one line I remember from brithink-americathink
    “the british know death is inevitable, americans think it’s optional.”

    and as for subtlety: micheal leigh, the british filmmaker and Jane Austin.

  8. Some interesting paradoxes there …

    US v Brit humour – I can never quite work out – some crosses the Atlantic well (in both directions) – but some leaves the other cold. I guess that’s the danger of generalising from stereotypes.

    Selling feelgood “sprituality” – whatever the “science” behind any effects in play (or not) – I think the main issue here is in “selling”. This is the Barrett / James / Northrop quote I keep making. If you actively plan to achieve some things – you get the exact opposite. In this case “spirituality” is something you “find”, not something you can buy or sell I suspect – which brings us back to “subtley of approach”.

    There is something in here waiting to get out.

    You’ll have to explain the leigh and austin references.

  9. subtle:
    Fine or delicate in meaning or intent, difficult to perceive or understand.

    requiring mental acuteness,penetration or discernment.

    When I wrote the line about Michael Leigh and Jane Austen I thought you would know exactly what I meant.(silly) I see now that it does require explanation. When you said Americans are unsubtle, I thought about how brash Americans tend to be. Of course, it is dangerous and impossible to generalize in any meaningful way about an entire country. But brash is a word which could be used? Obtuse is another one which comes to mind. And I think both of those words could be said to be the opposite of subtle.

    So then I went about trying to figure what subtle means in real terms and I thought about Michael Leigh who makes wonderful films about life, particularly British life. In his latest film, Vera Drake, he tells about a woman who is a great wife and mother, a lovely and caring neighbor and oh, by the way, gives abortions on the side.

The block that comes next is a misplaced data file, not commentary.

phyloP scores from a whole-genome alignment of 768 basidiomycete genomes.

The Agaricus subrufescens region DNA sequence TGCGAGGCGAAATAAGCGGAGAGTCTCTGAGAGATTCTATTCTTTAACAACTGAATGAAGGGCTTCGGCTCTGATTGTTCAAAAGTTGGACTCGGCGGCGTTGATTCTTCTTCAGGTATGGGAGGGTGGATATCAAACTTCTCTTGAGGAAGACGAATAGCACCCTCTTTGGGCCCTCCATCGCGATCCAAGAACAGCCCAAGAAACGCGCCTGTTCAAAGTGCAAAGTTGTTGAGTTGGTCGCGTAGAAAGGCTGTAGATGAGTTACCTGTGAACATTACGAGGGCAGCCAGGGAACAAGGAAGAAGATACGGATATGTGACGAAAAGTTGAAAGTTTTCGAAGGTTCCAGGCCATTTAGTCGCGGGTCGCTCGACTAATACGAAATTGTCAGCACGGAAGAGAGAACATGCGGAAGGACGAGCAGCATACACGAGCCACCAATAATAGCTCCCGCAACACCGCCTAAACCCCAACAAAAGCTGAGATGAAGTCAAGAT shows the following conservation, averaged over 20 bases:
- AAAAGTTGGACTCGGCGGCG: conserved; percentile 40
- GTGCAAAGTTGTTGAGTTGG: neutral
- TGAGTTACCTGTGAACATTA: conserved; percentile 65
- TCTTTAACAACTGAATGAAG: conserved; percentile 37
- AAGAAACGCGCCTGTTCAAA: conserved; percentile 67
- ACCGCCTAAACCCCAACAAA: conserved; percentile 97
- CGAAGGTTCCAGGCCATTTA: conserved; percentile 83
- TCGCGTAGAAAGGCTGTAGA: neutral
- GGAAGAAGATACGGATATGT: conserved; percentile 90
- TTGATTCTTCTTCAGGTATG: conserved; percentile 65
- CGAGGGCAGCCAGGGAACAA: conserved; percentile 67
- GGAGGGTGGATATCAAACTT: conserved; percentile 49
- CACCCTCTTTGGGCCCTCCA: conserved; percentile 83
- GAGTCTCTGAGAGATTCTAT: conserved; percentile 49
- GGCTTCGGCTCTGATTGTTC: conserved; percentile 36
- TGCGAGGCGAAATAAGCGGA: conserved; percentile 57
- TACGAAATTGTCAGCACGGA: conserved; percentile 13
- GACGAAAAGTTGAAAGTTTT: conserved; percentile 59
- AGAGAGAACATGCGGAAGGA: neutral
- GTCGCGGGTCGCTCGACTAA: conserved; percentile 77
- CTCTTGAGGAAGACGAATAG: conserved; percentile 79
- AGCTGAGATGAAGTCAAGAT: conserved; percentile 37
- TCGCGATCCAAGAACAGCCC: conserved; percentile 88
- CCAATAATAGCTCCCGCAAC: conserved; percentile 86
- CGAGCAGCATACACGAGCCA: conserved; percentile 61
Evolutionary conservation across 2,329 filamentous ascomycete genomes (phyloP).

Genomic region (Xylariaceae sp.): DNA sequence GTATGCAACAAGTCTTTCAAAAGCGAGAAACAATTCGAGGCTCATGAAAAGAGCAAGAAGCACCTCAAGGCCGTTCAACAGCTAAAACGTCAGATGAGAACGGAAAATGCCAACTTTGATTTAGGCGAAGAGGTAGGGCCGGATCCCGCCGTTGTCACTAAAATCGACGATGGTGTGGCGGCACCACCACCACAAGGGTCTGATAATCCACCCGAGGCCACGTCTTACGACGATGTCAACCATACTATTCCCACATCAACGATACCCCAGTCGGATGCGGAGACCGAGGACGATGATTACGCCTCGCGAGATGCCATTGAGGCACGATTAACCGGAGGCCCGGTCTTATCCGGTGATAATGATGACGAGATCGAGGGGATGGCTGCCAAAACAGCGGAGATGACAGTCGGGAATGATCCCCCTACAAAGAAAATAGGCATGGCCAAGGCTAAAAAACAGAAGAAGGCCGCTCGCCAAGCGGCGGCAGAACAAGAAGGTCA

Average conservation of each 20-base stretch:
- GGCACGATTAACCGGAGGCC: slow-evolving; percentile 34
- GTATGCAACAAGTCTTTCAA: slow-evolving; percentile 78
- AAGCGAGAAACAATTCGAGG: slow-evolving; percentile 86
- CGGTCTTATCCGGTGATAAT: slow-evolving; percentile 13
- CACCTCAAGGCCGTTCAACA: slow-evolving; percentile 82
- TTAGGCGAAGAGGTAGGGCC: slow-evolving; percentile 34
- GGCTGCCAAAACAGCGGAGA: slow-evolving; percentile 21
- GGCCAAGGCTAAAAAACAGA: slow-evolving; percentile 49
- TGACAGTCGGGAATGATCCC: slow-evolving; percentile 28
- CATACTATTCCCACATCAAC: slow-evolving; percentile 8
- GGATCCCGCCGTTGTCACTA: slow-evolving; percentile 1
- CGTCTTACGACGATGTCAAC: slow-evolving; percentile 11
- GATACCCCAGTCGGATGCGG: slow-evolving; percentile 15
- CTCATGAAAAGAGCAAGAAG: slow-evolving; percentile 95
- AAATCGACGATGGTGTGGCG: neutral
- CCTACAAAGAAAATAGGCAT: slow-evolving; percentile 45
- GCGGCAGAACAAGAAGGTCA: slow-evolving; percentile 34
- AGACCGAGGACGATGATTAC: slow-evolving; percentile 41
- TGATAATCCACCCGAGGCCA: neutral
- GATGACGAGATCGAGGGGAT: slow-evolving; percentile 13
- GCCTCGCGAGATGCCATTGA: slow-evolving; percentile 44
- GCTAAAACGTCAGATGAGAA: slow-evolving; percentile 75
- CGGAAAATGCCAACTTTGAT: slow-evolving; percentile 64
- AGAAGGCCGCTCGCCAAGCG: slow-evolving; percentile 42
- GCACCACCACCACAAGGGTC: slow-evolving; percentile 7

But it’s the way he makes the films that is unique. He just presents the lives for your consideration. There is little or no agenda except to make it seem like you are catching a glimpse of real life. And the way he does it makes the whole thing fascinating and satisfying. I call that subtle.

    And then there is lovely Ms. Austen who cast an intelligent eye around her eighteenth century world and with great humor told stories of her imaginary neighborhoods. The people who lived in her novels were flawed with the usual assortment of human weaknesses, and while she revealed these things, she avoided endorsing any particular behavior, satisfying herself and the reader with an enlightening revelation of the human condition.

    This is what I call subtle, because instead of hitting the moviegoer or reader over the head with “the point?, it honors his intelligence.

  10. I agree – artists who’ve produced subtle work. I guess I was looking for something more subtle in your point 🙂

    Austen – I would agree subtle commentary on real human life, but for me ultimately unsatisfying because of the (apparent) absence of original message of her own – though I’m in danger of over generalising through ignorance.

    By a spooky coincidence, the Michael Anderson I was referring to in Cambridge made a remark about getting his English student to move on from Austen, the evening he met me reading Melville with Pirsig in my bag.

    Had you read those posts before mentioning Austen ?

  11. I’m beginning to see that you are most interested in coincidence.

    And in some kind of spirituality.

    When I first read you (can’t say met you, can I?) you were saying that religion doesn’t fix the quality of the explanation. And I assumed that you were non-religious and non- believing in the spiritual.(and I think you assumed I was religious) I see now that I must be mistaken.

    Just having returned from my journeys into the worlds of religion (a long one, since birth), I assumed that was that with that, but you seem to be exploring things which may be outside of religious framework.

    I tend to stay away from giving coincidences any significance independent of the fact that I see a connection. I think I know enough to say that the way our minds work, in a combinatorial way, makes it only natural for us to see patterns and “coincidences”.